The Holy See
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Monday, 5 December 2011 


Mr President,

Allow me to express a word of appreciation for the decision, just taken, to admit the Holy See as a Member of the IOM. Around the globe, the movement of people who are looking for work or survival from famine, conflicts and the violation of their basic human rights continues to increase. Thus, the responsibility of the international community to respond in an effective and humane way becomes more evident and more urgent. As it marks its 60th Anniversary, the International Organization for Migration (IOM) can celebrate a record of great service to displaced people and of collaboration with States and with civil society organizations in finding realistic solutions without compromising on basic principles of protection and respect for human rights. Through its membership in the Organization the Holy See intends to support this tradition in accord with its specific nature, principles and norms. In particular, I would like to highlight three points:

1. Rather than decreasing their numbers the present economic crisis further complicates the life of uprooted people, and it raises a challenging question of how to provide security, not just to States, but also to migrants. From the perspective of this Delegation, the ethical implications of the current situation seem to require a renewed discussion on how to prevent the deaths and respond to the staggering trauma of people attempting to escape from their countries across the Mediterranean, the Red Sea, the desert of Arizona, or transit countries like Egypt and the Sinai peninsula or Indonesia toward Australia, and the list goes on. Today the ethical dimension of population movements should take its place along other major concerns such as their effect on development, on national identity, on the evolution of democracy. When the dignity of the human person and the right to life are at stake, these values should take priority. In this difficult area of reflection and of balancing of rights, this Delegation will try to contribute its part.

2. The experience of Catholic agencies and associations in Geneva and on the ground worldwide, for example of the International Catholic Migration Commission and the many national Caritas organizations, is well established and extensive. By providing assistance to displaced people in camps and urban settings, by coordinatingę resettlement operations, and by devising integration programs, these agencies and associations have gained invaluable experience and delivered effective service that has enabled thousands of families and individuals to start a new life and to become constructive partners in the host societies. For this reason, operational collaboration appears an important and even necessary way to facilitateę the convergence of all available energies in order to help uprooted people of all kinds through joint or delegated programs and through regular sharing of information.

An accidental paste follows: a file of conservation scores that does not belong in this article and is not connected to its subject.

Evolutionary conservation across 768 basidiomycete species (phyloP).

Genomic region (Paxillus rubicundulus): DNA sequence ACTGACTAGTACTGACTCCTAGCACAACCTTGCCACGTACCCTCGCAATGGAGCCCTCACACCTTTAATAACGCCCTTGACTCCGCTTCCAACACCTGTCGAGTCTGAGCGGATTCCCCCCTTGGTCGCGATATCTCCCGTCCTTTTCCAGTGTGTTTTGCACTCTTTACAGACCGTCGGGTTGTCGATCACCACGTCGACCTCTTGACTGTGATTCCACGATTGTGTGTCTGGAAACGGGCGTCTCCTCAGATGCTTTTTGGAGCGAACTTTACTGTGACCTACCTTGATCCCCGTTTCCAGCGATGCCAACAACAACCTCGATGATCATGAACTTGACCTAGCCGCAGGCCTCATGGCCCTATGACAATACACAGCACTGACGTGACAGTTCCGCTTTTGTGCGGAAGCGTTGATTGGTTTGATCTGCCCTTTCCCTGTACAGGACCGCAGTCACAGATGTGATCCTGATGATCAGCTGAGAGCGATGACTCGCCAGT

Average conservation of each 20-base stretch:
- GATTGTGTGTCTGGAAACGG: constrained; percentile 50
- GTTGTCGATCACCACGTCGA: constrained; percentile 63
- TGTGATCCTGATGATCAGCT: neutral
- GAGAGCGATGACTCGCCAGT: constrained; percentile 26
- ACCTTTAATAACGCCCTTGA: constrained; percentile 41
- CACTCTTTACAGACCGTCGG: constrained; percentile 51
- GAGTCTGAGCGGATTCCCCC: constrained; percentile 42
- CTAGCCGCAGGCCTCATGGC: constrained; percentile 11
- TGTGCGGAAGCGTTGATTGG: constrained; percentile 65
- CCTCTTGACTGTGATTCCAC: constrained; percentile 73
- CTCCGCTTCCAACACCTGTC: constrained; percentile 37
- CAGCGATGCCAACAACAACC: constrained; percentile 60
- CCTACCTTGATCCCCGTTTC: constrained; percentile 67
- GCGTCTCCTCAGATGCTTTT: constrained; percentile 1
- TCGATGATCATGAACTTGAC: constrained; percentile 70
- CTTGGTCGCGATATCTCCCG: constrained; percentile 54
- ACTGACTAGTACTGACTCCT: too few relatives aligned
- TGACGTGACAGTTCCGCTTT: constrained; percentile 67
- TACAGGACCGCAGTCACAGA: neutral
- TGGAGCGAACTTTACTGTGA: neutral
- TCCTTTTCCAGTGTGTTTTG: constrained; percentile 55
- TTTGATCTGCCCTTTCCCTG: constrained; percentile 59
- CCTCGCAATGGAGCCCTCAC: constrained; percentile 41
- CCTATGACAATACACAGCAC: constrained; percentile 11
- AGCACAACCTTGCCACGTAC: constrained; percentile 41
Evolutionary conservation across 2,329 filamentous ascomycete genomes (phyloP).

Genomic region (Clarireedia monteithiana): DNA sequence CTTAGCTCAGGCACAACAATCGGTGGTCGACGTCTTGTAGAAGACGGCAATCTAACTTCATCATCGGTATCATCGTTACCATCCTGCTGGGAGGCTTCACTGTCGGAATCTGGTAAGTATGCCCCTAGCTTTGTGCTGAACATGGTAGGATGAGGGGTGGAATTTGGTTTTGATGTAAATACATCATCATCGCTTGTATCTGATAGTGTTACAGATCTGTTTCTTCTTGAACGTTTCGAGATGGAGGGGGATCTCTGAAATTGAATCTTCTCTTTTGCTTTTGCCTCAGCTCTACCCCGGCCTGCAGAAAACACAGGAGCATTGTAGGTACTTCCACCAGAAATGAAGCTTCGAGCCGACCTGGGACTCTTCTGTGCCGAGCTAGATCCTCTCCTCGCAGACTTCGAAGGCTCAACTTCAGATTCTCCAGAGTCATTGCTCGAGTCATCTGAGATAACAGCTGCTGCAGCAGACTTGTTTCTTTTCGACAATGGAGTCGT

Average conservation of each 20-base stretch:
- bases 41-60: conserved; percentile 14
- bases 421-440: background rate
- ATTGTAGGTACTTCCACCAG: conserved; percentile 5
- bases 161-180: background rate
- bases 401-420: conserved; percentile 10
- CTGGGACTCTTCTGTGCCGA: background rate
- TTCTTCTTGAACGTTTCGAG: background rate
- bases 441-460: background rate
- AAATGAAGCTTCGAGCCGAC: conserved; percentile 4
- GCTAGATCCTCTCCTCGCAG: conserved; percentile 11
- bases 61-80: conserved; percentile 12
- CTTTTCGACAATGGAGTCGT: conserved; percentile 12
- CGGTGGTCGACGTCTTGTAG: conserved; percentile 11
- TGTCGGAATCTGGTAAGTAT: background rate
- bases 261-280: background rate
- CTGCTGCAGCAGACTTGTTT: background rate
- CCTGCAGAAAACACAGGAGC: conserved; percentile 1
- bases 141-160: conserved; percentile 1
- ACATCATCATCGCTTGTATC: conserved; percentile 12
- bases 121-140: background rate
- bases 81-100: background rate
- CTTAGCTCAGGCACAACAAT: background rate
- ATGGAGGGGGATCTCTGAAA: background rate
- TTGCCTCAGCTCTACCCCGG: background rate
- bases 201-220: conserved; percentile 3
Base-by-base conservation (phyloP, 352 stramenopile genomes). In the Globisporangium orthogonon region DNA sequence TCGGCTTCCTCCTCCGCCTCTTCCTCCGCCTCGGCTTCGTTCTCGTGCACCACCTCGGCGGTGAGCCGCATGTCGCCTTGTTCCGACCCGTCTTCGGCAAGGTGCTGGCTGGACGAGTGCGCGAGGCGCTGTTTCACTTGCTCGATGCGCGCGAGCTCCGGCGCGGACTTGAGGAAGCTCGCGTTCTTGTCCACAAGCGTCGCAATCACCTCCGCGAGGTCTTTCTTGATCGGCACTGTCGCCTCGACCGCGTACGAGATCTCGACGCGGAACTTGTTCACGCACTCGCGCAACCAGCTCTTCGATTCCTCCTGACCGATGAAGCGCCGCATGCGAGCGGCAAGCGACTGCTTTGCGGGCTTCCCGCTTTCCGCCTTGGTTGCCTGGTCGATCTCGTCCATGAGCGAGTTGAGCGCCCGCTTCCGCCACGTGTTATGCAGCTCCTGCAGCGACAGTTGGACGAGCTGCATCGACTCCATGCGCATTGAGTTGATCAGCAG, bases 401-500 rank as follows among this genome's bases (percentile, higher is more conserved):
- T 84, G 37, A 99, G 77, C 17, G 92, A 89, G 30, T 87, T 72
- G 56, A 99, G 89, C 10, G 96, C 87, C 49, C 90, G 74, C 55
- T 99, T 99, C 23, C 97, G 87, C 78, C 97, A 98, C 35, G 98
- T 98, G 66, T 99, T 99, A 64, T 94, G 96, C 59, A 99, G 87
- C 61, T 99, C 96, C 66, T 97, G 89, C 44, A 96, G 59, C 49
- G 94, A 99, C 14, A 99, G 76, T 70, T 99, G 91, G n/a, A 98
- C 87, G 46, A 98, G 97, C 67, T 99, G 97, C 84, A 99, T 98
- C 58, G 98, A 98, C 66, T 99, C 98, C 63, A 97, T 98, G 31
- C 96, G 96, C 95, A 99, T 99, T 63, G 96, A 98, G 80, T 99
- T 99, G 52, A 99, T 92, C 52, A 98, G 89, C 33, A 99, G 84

3. A third observation regards the distinct features of the services provided by Catholic agencies and associations around the world. This response is dictated by the needs of the person without distinction of race, colour, religious belief or lack of it, and it embraces everyone in a truly comprehensive manner. In fact, the deep conviction that prompts involvement and action in helping all uprooted people is based in the belief of the unique dignity and common belonging to the same human family of every human person, that is antecedent to any cultural, religious, social, political or other consideration. This disinterested service values the accompaniment of uprooted persons and combines professional care with generous love and results in greater efficiency and long term benefits. Thus it seems only right that public authorities acknowledge this contribution and, in a genuine sense of democracy, make room for conscience-based service that, in turn, becomes a guarantee of freedom for everyone.

In conclusion, Mr. President, the participation of the Holy See as a Member of the IOM is a commitment to collaboration and support in the common search of solutions and assistance to people caught up in this major phenomenon of our globalized world and in need of a friendly hand to make them protagonists of their future and active partners in their adoptive societies and in the world.